If you would like further information, please contact the Programme Director, Martin Muldoon (e-mail:, or the Programme Secretary, Gillian Moore (736-5248).


The Honours Programmes in Mathematics (BA and BSc) are suitable for students who have a special fondness for mathematics. These Programmes provide an excellent background for many occupations demanding skills in mathematical reasoning and techniques. They are ideal for students who intend to pursue graduate study in mathematics. An Honours programme in mathematics emphasizes the understanding of concepts, abstraction and reasoning; these then become the tools for problem-solving, as well as the language and environment in which problems are solved ("proofs"). Most students who creditably complete a York Honours degree in mathematics are routinely accepted (with financial support included!) into Graduate Schools across North America. Taking mathematics in combination with Computer Science, Statistics, or Economics makes for a very impressive curriculum vitae for a graduate seeking a career in Industry, Government, or Business.

Mathematics is one of the oldest academic disciplines. A mathematician is known as one who has exceptional reasoning, critical thinking, and problem-solving skills. While the public knows of the utility of mathematics, less well known is the fact that most mathematicians do math because they love it. The Honours programmes are designed to help you cultivate this same passion. You will meet like-minded classmates, and you will find that your studies are a rewarding and exciting adventure bringing you to the frontier of scientific discovery.

The Ordinary Programme (BA and BSc) provides a three-year degree in mathematics that is much less demanding than the honours program and is very flexible. It allows the student to select courses in a wide variety of pure and applied mathematical areas. It can also be part of a liberal arts education with a moderate emphasis on mathematics, for example as a Minor in an Honours Major/Minor degree.

Many students find that they are not yet ready to begin an Honours programme in Mathematics in first year. The department has introduced the course MATH3110 for this reason. A student who completes the regular Calculus sequence MATH1300/1310/2310 may later take MATH3110, and use these four half-courses as a substitute for the Honours sequence MATH1000/1010/2010 (in 1996-98, 2310 replaces 2010). There is a similar arrangement to allow a substitution for the first course in Algebra (MATH2021/2022). However, a student considering an Honours degree in Mathematics should seriously consider enrolling in the Honours courses, since they are designed for those with a genuine interest in Mathematics. In addition, Honours students who wish to switch back to the ordinary stream will be accommodated to the extent that the Registrar's Office will allow.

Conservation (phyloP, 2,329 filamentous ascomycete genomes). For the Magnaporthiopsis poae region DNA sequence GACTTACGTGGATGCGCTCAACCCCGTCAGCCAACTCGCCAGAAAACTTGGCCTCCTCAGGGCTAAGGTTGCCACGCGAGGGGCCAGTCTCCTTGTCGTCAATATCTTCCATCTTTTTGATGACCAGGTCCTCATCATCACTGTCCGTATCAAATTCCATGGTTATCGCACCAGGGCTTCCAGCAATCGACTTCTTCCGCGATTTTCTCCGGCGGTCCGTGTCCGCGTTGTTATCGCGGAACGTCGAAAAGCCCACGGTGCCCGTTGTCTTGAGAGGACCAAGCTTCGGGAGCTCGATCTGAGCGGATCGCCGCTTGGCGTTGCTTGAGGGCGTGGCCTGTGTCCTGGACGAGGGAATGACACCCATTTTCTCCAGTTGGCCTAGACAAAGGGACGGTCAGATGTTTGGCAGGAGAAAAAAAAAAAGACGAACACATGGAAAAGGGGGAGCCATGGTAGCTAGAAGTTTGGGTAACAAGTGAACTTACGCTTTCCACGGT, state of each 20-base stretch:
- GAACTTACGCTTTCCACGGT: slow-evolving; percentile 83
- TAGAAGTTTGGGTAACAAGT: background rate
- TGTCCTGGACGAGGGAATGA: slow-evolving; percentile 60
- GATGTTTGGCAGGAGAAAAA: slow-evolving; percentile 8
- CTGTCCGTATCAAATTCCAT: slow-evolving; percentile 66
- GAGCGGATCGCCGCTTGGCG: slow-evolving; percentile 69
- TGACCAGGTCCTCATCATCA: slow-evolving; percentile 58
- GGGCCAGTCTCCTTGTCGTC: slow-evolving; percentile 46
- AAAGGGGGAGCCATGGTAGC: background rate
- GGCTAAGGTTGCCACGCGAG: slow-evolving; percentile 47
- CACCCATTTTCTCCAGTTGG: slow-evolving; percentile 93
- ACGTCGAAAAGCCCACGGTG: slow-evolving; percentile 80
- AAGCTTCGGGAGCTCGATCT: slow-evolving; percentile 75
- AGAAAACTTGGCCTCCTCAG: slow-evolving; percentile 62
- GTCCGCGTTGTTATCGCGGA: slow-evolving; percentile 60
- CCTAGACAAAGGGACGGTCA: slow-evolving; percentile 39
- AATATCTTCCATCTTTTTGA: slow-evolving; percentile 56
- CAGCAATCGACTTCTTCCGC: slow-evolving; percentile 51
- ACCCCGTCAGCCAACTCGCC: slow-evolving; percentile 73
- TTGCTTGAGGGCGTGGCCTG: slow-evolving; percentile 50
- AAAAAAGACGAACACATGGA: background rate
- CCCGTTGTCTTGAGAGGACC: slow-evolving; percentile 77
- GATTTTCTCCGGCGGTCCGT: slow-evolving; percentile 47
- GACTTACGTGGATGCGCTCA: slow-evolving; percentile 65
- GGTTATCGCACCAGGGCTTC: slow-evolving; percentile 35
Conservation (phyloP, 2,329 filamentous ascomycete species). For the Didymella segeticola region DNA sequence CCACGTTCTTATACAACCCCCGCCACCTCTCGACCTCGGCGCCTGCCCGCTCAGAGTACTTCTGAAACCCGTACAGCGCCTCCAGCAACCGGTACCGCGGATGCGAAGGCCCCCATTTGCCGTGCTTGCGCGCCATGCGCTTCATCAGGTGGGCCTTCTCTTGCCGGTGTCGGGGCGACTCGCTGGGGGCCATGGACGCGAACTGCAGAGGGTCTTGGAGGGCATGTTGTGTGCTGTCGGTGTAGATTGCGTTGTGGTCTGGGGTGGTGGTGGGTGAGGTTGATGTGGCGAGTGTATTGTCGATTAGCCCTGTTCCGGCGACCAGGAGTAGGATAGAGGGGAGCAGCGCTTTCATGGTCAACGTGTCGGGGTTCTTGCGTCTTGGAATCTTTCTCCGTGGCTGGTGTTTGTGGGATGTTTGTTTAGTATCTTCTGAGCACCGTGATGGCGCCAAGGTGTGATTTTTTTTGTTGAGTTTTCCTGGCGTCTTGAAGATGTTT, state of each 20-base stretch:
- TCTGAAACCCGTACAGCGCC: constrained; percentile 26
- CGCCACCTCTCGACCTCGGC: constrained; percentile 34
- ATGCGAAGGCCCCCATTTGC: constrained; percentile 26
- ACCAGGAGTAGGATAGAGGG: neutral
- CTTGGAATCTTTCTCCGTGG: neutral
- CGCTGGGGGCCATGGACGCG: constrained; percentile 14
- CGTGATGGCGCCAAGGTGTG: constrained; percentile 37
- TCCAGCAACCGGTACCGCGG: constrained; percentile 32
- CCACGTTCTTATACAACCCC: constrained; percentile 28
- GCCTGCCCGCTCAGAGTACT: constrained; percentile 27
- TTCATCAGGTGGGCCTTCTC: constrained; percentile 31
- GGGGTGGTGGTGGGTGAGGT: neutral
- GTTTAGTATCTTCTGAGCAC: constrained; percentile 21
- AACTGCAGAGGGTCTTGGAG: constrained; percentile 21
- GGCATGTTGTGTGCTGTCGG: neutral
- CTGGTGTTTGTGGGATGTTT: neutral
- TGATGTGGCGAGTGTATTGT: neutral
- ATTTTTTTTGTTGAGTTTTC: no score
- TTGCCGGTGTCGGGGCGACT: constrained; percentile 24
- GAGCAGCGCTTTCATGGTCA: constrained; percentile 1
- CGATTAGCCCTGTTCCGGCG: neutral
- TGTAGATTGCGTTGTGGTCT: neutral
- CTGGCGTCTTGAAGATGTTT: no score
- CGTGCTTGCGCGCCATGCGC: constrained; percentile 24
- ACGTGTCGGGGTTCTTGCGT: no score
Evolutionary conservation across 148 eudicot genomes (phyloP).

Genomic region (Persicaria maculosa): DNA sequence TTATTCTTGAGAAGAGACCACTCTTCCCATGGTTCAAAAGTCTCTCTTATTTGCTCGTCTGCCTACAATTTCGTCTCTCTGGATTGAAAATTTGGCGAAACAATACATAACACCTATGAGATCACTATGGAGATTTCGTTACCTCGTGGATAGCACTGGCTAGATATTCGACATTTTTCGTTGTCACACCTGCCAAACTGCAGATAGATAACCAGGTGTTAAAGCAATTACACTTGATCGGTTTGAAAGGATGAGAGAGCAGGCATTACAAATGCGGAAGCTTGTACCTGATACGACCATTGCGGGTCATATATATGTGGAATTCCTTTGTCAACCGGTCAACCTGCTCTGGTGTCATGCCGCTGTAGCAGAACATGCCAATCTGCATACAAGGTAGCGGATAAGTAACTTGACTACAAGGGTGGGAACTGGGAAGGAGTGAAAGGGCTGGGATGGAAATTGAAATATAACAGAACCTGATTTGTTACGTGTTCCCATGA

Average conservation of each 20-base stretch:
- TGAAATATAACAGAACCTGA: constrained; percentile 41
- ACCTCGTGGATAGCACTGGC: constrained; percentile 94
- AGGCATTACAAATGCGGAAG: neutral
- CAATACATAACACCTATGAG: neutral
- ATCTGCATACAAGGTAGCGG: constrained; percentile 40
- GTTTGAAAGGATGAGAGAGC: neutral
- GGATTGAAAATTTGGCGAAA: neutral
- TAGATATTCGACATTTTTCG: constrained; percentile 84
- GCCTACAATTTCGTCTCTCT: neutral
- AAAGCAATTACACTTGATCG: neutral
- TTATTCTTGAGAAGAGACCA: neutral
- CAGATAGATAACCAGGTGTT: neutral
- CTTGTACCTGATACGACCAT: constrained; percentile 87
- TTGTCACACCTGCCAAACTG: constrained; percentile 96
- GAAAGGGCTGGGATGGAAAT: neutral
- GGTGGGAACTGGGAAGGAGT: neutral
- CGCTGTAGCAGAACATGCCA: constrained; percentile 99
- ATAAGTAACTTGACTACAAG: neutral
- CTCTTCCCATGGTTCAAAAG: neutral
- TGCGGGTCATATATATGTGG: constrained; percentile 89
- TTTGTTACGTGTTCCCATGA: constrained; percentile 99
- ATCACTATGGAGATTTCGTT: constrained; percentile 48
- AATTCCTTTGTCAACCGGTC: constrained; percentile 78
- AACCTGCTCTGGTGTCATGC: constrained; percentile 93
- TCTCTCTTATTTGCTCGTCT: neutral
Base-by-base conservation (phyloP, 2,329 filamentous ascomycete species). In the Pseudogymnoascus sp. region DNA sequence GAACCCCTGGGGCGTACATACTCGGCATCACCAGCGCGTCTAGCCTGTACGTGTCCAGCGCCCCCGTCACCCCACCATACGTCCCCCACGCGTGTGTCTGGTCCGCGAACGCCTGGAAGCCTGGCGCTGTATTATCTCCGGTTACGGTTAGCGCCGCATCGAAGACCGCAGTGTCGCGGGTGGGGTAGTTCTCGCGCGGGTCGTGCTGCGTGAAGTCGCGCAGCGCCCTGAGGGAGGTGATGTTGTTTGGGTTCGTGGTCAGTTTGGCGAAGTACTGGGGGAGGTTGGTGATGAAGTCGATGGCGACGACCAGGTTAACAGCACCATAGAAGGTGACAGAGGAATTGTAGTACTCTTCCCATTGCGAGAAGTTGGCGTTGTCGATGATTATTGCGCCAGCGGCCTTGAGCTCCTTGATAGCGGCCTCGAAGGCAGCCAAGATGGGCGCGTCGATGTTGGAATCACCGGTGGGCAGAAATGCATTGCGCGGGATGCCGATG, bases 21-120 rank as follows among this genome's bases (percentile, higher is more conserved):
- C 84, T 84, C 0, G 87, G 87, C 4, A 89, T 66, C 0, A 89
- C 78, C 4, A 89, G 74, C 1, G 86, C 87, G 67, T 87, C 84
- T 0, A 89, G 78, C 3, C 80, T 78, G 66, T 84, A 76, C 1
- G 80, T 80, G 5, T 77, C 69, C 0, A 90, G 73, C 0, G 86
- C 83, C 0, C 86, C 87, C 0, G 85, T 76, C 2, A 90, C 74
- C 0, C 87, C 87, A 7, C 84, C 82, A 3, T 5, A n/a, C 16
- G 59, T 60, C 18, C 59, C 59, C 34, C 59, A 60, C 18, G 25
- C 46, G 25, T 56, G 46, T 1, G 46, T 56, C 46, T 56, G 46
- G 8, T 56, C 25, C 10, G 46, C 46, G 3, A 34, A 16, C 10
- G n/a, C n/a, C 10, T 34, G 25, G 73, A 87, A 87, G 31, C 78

Statistics is an interdisciplinary field providing the foundations and techniques to collect, analyze and present information in an effective and efficient manner. Through its applications in almost every branch of modern professional life and research, statistics is a fast-growing discipline which provides a statistician with a variety of career opportunities. A programme in statistics is an exploration of the nature of measurement, relationships amongst measured variables, chance variation, probability, uncertainty, inductive logic and inference. The Honours and Ordinary BA and BSc Programmes in Statistics provide both the mathematical foundations and the methods needed in applications. They also provide exposure to a variety of computing environments, an essential asset for nearly all careers today. Statistics combines naturally with studies in the life, physical or social sciences, economics, administrative studies or environmental studies. The Honours programmes also provide excellent preparation for subsequent graduate studies in statistics.